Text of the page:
I like to think that hip-hop culture is influential to pop culture overall. If you need proof, look no further to than the twerking fiasco. But is this stream of influence one-sided? What happens when it flows the other way? Let’s ask Macklemore! The guy who kicked in hip-hop’s door and brought his friends from Starbucks with him. While most say he isn’t hip hop, I must have to say I disagree. He IS Hip-hop.
Before I state my case, I would like to say that I hate his music. I really thought The Heist sucked ass. It didn’t appear on any of my album of the year lists and it would probably be #2 on my Damn, This Album Really Sucks list. For what it’s worth though, at least I know he can rap (he has a nice flow and cadence, whatever). Sky (@CheesusSlice) and I discussed his inclusion into XXL’s freshman list back in 2012. It seemed quite peculiar at first because I don’t think either one of us knew he would blow up like this. Well, he’s here.
My introduction to Macklemore came from VS EP. It took me the longest to realize he wasn’t a Norse warrior but a rapper. Really, wtf is a Macklemore? Anyway, I thought it was cool, but nothing to be excited about. I still saw his direction.
Fast forward a year later, and he burst unto the scene with the most terriblest of terrible songs that I have ever had the displeasure of hearing. Really, how much does “Thrift Shop” suck? I don’t think we can quantify it. But still, I saw his vision. Like previously stated, The Heist may be the worst collection of music ever created, but still it speaks to someone. And isn’t that what hip hop is about? If I had to make a prerequisite list for an effective hip-hop artist, I would say: 1) Be real 2) Say something worthwhile 3) And make us believe you really mean what you say. Does he not do that?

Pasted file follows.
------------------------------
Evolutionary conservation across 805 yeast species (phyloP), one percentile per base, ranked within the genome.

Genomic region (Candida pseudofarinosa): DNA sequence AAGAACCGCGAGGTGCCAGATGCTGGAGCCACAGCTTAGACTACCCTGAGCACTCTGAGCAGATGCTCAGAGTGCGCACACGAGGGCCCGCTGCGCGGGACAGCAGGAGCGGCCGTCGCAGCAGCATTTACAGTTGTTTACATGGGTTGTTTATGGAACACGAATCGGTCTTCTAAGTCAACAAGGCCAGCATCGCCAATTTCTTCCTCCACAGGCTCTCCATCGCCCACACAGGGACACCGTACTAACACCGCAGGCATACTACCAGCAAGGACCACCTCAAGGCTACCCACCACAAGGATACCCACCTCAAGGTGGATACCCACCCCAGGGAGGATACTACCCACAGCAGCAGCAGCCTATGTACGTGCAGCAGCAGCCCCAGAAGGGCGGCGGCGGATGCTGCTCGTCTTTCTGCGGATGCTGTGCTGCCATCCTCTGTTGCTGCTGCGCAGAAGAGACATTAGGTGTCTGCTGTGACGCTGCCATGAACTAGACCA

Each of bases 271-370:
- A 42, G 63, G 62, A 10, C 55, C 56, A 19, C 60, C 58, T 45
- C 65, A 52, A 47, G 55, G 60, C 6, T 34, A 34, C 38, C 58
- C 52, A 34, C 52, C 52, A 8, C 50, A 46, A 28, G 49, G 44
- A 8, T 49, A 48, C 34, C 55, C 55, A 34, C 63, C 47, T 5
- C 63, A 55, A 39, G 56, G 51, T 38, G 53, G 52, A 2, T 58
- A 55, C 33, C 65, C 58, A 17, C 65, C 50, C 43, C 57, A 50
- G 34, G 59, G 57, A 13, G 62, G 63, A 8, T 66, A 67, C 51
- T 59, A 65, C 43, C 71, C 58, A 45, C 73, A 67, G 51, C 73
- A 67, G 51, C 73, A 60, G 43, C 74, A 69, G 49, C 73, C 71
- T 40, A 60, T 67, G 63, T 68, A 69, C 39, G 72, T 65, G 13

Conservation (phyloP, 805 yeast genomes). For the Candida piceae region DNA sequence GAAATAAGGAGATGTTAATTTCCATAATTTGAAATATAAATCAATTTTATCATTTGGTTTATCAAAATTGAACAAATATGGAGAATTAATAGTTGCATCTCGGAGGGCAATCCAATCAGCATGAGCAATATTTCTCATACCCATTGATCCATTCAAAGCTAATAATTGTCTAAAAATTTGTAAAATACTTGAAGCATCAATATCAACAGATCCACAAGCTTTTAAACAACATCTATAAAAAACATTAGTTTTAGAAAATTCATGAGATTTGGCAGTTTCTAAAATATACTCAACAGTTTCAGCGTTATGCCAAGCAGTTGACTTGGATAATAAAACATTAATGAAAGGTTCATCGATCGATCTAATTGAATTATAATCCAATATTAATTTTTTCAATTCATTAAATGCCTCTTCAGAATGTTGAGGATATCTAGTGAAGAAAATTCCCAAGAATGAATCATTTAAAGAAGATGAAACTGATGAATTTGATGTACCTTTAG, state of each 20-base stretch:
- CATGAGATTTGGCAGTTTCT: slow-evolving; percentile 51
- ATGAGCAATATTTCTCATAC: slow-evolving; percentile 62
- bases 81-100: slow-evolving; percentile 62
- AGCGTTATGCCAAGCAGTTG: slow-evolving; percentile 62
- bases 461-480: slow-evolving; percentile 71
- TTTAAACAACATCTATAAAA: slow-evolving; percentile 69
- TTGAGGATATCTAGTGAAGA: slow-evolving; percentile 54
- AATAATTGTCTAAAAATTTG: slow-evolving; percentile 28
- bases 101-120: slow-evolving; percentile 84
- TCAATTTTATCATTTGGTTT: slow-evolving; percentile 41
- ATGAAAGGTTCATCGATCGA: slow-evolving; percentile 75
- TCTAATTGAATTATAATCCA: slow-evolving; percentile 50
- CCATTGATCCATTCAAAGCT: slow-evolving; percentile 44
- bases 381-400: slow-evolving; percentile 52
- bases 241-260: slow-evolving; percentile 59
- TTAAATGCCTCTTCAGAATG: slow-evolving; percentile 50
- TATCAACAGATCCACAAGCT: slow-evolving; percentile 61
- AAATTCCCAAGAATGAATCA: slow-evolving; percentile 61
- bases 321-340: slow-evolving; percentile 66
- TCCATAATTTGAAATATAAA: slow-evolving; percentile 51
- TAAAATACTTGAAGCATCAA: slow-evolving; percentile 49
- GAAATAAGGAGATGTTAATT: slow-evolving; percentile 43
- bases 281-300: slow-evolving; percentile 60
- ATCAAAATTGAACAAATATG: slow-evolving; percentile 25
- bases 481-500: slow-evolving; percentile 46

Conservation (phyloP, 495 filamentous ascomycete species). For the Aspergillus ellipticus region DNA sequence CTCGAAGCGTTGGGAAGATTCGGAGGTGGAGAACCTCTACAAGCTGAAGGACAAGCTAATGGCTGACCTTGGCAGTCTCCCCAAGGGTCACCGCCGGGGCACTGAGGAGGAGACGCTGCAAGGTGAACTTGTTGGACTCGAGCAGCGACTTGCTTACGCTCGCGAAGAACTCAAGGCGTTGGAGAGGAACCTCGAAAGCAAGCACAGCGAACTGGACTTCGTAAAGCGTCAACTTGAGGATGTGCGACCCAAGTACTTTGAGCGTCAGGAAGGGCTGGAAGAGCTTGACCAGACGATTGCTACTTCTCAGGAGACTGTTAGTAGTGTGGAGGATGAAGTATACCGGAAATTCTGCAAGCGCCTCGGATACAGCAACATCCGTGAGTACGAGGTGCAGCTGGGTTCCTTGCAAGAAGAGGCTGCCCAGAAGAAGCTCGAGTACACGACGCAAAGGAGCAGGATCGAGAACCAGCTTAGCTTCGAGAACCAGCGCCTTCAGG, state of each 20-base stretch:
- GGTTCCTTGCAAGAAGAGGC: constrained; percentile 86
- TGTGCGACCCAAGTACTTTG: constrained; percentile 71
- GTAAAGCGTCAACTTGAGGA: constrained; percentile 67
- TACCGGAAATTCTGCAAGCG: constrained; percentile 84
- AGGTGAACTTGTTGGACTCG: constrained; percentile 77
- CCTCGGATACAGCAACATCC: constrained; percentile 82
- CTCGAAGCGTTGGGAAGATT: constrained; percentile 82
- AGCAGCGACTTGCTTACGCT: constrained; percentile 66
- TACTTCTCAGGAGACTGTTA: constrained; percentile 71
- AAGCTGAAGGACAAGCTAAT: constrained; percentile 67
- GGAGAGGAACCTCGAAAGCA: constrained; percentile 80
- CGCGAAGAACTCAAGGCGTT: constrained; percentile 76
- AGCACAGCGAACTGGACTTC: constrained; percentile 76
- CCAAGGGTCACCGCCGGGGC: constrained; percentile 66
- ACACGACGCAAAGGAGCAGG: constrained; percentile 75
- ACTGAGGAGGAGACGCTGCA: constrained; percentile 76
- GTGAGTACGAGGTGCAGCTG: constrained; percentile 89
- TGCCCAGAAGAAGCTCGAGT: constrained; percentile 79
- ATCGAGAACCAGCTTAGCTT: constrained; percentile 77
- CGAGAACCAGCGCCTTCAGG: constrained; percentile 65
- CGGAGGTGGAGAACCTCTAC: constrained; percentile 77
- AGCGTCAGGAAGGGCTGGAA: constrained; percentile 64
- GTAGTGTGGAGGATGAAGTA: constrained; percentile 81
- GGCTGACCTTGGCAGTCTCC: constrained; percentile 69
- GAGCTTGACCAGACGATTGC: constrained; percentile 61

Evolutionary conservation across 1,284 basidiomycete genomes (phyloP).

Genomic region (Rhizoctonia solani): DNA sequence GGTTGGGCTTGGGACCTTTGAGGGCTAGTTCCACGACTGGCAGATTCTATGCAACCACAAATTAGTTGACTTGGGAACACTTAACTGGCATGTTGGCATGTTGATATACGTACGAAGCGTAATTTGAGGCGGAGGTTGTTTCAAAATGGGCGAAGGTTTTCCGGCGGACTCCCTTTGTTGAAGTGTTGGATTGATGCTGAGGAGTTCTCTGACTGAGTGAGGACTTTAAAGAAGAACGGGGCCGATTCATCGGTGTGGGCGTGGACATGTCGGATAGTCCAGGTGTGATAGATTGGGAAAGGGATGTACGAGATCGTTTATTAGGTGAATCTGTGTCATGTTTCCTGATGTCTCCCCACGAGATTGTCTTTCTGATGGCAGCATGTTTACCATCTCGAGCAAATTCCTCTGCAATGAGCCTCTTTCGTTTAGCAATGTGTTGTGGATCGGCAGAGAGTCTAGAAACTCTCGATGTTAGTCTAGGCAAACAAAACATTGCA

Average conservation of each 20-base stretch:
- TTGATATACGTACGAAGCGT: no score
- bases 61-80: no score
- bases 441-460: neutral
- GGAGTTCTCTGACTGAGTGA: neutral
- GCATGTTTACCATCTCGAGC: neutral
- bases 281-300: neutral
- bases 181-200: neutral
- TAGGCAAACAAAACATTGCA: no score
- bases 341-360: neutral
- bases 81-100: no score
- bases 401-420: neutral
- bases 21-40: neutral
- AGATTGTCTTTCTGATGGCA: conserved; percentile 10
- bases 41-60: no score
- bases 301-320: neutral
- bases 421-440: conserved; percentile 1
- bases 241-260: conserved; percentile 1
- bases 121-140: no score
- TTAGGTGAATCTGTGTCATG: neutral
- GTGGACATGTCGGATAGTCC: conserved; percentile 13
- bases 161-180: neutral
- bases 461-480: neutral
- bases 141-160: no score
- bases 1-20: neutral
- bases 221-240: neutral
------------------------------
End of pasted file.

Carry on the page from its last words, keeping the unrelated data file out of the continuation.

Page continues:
The Heist is hip hop for those who are outside looking it. It breaks the borders and introduces a totally different demographic to the genre. Now we’ll have former Smashing Pumpkin fans listening to Ab-Soul and Schoolboy Q. He made an anthem for a community that’s often ostracized by rappers and whether you agree or not, I think that’s amazing. Every hip hop artist should be an advocate for the art form and Macklemore does it well. While his music isn’t for me, it is for someone out there. And that’s what it’s all about. Hip hop isn’t meant to be boxed in, it’s always changing and evolving.
Hopefully Macklemore gives the courage other artists to do what they want to do and say what they want to say (also, stay indie. Let’s not forget that). Because while I think Macklemore’s music is a steaming piece of crap, it is music with a message. And if it reaches people, more power to you.
So to sum it up, who else was worthy of Man of the Year of 2013? Think about that and get back to me.
PS, Let’s bury “Thrift Shop” now. This is the last time it should be played. Click. Click now. Let’s get this over with.